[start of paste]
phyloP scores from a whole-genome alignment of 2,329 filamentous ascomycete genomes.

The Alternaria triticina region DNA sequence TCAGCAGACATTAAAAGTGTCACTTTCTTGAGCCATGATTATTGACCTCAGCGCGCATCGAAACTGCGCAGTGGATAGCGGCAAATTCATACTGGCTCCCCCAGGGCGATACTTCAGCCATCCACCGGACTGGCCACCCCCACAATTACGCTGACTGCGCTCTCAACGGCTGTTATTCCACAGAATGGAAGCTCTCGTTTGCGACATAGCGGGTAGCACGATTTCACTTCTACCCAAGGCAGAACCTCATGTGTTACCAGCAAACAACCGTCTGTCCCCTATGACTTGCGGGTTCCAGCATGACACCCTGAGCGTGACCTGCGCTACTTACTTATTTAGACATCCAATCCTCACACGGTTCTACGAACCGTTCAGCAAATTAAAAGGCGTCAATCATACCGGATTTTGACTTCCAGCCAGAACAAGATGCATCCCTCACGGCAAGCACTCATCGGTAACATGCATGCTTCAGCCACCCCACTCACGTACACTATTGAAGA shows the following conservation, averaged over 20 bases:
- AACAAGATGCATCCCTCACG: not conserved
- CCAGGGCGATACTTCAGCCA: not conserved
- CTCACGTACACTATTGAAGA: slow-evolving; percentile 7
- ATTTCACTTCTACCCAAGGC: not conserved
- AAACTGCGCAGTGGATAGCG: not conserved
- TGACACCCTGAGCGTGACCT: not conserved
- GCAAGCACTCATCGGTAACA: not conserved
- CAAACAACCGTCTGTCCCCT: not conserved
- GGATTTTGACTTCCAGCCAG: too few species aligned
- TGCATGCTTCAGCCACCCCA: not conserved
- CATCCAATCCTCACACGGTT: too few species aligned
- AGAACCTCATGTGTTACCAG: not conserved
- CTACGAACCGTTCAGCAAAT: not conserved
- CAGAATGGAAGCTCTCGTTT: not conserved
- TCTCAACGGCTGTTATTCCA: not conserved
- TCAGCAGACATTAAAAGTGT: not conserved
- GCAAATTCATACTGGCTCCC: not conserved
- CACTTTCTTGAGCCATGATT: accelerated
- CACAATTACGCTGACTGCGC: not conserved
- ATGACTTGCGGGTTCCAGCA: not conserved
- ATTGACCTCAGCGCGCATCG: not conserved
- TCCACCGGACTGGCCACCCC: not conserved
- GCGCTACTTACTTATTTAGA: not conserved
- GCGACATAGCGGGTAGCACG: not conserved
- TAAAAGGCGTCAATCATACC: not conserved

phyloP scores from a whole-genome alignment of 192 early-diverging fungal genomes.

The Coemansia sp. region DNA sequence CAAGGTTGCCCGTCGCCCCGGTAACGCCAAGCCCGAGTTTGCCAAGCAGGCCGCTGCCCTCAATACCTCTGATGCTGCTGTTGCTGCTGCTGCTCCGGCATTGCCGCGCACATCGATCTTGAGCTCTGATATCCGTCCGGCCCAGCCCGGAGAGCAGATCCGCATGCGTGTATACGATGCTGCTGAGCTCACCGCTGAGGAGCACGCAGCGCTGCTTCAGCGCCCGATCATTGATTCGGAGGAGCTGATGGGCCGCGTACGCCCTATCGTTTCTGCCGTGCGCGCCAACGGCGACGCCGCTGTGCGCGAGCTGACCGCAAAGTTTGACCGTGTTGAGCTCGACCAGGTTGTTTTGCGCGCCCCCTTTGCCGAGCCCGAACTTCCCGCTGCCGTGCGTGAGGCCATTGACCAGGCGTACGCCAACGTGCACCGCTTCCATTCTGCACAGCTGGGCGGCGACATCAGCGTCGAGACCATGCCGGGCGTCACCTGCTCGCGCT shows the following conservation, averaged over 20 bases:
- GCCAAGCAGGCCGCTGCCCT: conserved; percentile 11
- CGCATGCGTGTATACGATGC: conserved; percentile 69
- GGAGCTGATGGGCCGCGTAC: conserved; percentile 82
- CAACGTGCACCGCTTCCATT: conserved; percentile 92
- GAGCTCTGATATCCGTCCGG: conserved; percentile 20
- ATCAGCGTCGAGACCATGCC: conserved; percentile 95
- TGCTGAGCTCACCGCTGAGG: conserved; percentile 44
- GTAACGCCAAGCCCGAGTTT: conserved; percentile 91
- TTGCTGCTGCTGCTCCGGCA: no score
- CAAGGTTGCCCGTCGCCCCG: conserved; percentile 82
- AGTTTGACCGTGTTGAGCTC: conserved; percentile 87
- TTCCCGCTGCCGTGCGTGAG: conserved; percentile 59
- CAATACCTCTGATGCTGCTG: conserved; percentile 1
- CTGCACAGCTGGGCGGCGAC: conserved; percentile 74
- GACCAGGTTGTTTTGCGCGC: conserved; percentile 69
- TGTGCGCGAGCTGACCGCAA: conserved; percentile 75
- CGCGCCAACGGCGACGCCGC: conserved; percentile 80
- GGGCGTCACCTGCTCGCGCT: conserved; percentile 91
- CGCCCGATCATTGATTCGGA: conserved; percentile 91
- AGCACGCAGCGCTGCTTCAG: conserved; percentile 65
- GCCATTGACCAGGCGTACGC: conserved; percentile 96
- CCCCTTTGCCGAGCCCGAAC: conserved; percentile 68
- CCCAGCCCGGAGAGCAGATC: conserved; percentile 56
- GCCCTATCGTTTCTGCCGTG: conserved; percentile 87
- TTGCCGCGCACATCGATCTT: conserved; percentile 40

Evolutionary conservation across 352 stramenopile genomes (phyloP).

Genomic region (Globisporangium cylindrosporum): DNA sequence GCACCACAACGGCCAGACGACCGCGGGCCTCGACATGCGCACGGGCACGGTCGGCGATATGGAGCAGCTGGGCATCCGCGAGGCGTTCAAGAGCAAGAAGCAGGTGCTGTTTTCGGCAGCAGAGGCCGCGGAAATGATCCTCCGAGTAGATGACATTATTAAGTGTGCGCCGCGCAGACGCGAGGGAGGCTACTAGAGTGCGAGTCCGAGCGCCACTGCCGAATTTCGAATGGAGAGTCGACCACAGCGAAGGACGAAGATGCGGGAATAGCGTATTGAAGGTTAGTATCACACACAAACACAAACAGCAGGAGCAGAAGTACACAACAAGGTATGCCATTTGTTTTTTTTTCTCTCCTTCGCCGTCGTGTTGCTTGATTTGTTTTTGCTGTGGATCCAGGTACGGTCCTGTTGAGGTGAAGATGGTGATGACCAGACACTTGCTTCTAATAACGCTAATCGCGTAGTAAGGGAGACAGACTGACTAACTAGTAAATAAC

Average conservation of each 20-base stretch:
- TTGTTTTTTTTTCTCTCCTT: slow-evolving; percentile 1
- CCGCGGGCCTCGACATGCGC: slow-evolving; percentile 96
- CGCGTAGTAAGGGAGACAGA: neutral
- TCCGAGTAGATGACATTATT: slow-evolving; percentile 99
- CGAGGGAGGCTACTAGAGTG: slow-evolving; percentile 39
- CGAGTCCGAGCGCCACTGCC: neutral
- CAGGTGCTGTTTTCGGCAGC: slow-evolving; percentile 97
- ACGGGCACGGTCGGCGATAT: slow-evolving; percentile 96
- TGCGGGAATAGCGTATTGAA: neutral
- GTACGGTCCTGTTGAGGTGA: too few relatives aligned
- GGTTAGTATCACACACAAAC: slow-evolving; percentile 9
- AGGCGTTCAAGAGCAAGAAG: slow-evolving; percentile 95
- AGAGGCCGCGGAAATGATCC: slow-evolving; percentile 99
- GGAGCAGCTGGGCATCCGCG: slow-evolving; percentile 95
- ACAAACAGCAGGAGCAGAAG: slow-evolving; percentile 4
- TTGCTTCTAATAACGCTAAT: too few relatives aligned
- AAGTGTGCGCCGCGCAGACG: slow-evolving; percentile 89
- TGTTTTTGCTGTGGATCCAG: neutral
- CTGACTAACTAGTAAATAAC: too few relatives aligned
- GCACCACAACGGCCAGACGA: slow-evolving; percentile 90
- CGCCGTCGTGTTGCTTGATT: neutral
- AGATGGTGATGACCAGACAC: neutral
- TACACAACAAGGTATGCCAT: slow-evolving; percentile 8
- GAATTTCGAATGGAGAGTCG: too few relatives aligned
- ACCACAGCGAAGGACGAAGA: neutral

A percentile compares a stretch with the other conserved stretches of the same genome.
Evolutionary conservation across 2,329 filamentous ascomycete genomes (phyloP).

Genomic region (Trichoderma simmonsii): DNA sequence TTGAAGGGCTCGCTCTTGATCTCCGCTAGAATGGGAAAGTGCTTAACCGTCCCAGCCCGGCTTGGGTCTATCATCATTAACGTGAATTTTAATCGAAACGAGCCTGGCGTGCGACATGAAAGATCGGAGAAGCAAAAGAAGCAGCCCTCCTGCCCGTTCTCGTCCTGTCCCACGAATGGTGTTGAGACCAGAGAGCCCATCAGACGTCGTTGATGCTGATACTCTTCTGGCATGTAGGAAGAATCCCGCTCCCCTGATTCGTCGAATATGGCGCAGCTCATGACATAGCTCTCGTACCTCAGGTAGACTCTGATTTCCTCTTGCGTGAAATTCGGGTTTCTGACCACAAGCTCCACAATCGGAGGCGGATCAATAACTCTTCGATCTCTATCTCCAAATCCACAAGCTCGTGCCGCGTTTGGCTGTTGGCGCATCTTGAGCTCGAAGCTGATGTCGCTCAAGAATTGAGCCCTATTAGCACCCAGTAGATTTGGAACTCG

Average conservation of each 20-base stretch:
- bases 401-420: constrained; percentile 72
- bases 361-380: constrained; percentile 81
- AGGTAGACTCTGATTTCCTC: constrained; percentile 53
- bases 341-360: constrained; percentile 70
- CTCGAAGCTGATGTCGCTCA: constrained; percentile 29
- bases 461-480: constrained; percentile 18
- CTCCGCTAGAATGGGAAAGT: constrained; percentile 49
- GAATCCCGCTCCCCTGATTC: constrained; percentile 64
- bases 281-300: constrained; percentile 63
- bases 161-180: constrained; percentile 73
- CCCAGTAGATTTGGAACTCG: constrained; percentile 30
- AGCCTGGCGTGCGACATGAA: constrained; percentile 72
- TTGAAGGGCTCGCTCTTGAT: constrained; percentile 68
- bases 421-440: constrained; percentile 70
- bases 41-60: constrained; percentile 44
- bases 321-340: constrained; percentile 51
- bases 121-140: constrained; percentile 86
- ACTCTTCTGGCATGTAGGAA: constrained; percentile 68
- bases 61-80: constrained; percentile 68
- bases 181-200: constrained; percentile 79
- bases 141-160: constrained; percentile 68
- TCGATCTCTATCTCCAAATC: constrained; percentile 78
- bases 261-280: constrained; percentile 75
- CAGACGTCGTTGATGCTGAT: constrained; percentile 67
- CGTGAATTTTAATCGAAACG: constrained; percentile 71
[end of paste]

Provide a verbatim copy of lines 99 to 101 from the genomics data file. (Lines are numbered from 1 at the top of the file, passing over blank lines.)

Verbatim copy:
- TTGAAGGGCTCGCTCTTGAT: constrained; percentile 68
- bases 421-440: constrained; percentile 70
- bases 41-60: constrained; percentile 44